Speaking of Ms. Carey, here's a performance from the nineties when Whitney and Mariah collaborated on the song, When You Believe from "The Prince of Egypt." Carey has a impressive instrument herself, but next to Whitney she sounds like a tiny bird warbling in the distance.   


A teen model before she ever met Clive Davis, here's covergirl Whitney in 1981, before all the wigs and couture gowns. A stunning combination of beauty and talent. Who could have imagined it would end this way.





Here are two lesser known R&B tracks from her early career--an Isley Brothers cover, For The Love Of You, and Just The Lonely Talking Again.

                   A tribute from fans outside The Beverly Hilton Hotel
                                                       Images: Google

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Happy Valentine's Day, Babe! As I already said on some other posts, I thought she had a magnificent voice and I have nothing but compassion for her. We all have our demons. Some of us can out run them.
BSB the video with Mariah, shows her amazing voice. Thanks for this, very powerful.
This was great BBB.. worthy of Huffington.
I had no idea she was a model and my biggest fear is that her daughter Bobby might start medicating herself.
Lovely tribute.
A powerful talent, gone too soon.

I agree with you about her talent, bluestocking: impeccable, flawless and emotional. A rare combination these days. I have never liked Mariah Carey for the sole fact that she doesn't move me in the least --no soul in that voice. another one of my favorite contemporary singers who I believe has it all is Celine Dion. Thank you for this tribute.
This was such a beautiful tribute, it puts all the others to shame.
What a picture you paint of the reason so many loved her.
I remember seeing SNL making fun of her in her pain and feeling sick that they would pick on someone so obviously hurting.
rated with love
Great piece. I miss the her without all the complicated problems. But that is in a way to deny her humanity and her failings. The thing is with that powerful angelic voice, you almost think she was a supernatural kind of being, not one of us, flawed and human. Her humanity had some of those heady complications, addiction. Too sad. What a range of highs and lows. How does that even happen. Thanks for sharing this. Well done.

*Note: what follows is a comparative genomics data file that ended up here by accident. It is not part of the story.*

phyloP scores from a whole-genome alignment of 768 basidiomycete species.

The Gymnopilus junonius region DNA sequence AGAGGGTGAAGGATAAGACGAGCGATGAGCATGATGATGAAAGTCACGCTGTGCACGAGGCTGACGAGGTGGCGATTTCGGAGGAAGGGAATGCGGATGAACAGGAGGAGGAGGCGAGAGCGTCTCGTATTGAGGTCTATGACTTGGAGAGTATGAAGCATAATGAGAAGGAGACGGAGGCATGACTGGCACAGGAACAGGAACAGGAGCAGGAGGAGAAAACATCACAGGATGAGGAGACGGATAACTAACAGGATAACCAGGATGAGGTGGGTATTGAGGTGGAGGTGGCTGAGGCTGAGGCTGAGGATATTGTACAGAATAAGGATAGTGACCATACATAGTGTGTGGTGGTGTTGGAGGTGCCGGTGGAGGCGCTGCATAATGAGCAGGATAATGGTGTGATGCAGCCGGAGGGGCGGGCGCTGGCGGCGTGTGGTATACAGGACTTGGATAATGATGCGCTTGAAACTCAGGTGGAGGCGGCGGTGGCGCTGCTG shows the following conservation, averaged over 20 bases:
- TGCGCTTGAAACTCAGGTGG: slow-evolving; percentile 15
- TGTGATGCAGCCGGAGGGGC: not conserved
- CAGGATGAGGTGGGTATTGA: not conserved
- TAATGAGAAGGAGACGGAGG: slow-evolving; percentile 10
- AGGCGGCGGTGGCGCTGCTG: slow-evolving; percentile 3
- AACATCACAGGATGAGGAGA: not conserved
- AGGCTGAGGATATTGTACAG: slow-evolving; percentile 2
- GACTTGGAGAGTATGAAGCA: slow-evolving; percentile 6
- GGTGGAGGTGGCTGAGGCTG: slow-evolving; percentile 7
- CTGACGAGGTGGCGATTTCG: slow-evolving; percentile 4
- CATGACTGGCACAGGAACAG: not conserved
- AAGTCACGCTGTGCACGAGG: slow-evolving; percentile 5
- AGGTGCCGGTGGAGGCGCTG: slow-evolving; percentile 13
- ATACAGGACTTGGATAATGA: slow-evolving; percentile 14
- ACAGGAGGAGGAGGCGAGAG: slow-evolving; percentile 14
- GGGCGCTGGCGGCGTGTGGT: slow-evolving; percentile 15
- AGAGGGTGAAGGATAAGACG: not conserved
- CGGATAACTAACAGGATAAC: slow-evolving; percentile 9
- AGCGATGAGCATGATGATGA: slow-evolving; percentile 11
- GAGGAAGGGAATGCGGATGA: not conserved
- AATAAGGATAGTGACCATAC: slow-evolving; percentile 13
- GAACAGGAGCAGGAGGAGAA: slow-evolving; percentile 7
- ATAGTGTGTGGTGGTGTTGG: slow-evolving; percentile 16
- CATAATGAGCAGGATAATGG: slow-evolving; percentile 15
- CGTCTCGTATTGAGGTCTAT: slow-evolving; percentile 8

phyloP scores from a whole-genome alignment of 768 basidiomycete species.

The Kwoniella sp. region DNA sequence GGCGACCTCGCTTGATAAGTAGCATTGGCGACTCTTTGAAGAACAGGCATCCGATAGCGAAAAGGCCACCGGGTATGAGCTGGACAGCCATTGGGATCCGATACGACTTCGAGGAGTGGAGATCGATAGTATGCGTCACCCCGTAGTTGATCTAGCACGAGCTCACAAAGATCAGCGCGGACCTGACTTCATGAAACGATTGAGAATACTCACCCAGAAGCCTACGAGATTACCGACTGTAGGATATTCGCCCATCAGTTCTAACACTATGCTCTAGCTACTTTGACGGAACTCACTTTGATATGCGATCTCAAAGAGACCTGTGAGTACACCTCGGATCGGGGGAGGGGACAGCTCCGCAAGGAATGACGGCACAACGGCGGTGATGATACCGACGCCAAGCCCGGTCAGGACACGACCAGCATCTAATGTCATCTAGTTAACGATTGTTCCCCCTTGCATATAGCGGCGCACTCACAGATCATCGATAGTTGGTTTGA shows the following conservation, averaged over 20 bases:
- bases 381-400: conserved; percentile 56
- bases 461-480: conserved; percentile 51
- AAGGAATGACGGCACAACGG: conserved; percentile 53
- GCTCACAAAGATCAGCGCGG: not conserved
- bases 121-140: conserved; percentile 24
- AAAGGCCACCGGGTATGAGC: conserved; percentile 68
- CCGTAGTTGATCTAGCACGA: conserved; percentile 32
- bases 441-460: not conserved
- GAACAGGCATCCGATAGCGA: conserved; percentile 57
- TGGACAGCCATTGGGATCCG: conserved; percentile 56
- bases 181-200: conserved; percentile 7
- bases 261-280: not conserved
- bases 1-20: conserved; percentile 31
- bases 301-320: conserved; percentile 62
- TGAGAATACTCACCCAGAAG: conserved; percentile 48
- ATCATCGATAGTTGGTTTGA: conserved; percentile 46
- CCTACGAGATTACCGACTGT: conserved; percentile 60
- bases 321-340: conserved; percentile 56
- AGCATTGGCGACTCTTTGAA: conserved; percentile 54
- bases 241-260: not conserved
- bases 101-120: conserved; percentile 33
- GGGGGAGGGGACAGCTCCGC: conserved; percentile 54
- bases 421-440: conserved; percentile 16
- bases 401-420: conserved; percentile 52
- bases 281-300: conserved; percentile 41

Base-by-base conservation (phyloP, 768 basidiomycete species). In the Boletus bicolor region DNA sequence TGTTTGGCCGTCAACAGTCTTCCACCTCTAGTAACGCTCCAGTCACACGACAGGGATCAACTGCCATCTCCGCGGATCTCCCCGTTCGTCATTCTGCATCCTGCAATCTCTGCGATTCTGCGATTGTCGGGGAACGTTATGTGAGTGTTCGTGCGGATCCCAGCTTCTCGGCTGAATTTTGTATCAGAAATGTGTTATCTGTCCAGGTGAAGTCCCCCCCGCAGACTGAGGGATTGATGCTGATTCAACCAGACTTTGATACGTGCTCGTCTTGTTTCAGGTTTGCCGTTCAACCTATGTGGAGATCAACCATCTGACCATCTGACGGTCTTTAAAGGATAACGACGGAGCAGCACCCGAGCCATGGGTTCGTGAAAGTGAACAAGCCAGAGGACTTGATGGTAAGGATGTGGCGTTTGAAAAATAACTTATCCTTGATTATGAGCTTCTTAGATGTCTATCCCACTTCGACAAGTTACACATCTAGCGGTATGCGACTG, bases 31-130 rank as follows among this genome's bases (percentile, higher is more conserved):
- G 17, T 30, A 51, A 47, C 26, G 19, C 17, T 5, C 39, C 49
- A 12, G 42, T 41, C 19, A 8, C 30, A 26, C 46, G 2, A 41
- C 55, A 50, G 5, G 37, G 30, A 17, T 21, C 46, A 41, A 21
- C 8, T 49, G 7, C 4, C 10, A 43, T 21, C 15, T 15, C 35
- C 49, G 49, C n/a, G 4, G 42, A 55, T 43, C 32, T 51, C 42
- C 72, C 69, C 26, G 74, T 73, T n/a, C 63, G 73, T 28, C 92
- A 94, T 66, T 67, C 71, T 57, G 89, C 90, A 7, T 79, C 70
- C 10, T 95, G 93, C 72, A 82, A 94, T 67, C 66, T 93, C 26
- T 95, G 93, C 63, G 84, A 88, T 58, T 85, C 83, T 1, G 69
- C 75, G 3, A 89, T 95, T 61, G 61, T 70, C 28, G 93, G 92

What a nice tribute. Probably the best I've read.
You nailed it. You expressed my exact feelings, top to bottom, of the importance of Whitney and why my heart is broken. And I couldn't agree more about "When You Believe." Mariah can't hold a candle.
Powerful tribute - thank you. I've avoided reading so much about Whitney because so much of it has been mean-spirited. This was compassionate and knowledgeable. Great job.n
Thanks all for your thoughtful comments. I'm at work so I can't do individual responses just now. Enjoy the music.
She made history when she appeared on the cover of Seventeen. When she sang our national anthem, she was in her prime. I'll always remember her acting debut in The Bodyguard was exceptional and her voice will always be phenomenal.

I hope her daughter gets professional help. She'll need it.
I was bowled over by Jennifer Hudson's tribute. It was brilliant.
An excellent tribute Blue. I, like you, will not dwell on her drug years. That voice is what I will remember!
I'm with Scanner - forget the drugs & just listen & keep listening. R
She was amazing - I loved her music since the first time I heard her many years ago.
She had an incredible voice and incredible beauty. Quite a combo and sure to create an icon.

She was fabulous, though, every minute in the spotlight.
Great post. Thank you. I agree about Mariah Carey - I've never responded to her singing. Whereas Whitney ... even though, like you, I didn't like the style of music she was making, I listened to it for the sheer joy of hearing her voice. Some songs, like Saving All My Love for You, or I Will Always Love you, bore listening to, over and over again for the interpretation, the range, the beauty and the emotion of her singing. I always thought Whitney was going to make her name and make her money and then start doing more interesting things with her instrument, her voice. Make a blues album, do more R&B, some interesting collaborations ... I was so disappointed when I realised this wasn't just the beginning, and that we were already at the end.
She was the prototype for the post-modern R&B Diva. I don't know if that's a good thing, as I'm not a fan of her vocal stylings, but it is what it is.

She was a rock star and she lived like a rock star. Only Elvis , Michael Jackson and The Beatles can compare to Whitney in terms of rock stardom, and even with the same issues, the former 2 never seem to be remembered as "troubled". Wonder why?
she had so much, & threw it all away. the word "codependent" comes to mind. she has no one to blame but herself. bobby brown seemed to have introduced her to drugs but she travelled the road on her own after taking that initial fork in the road.... she's simultaneously one of the greats, and human.
Thank you for a beautiful, honest tribute - the best and truest one I have read. I remember Whitney in those Seventeen covers and ads so clearly. She made such a big impact on my tween and teen years. The heavenly chorus has a new soloist, I think! I hope she has found peace.
Every time I heard her voice, I knew it was her. Strong, resonant, and extremely emotively inflected. You could hear smiles, pouts, frowns and joy in it with ease and power.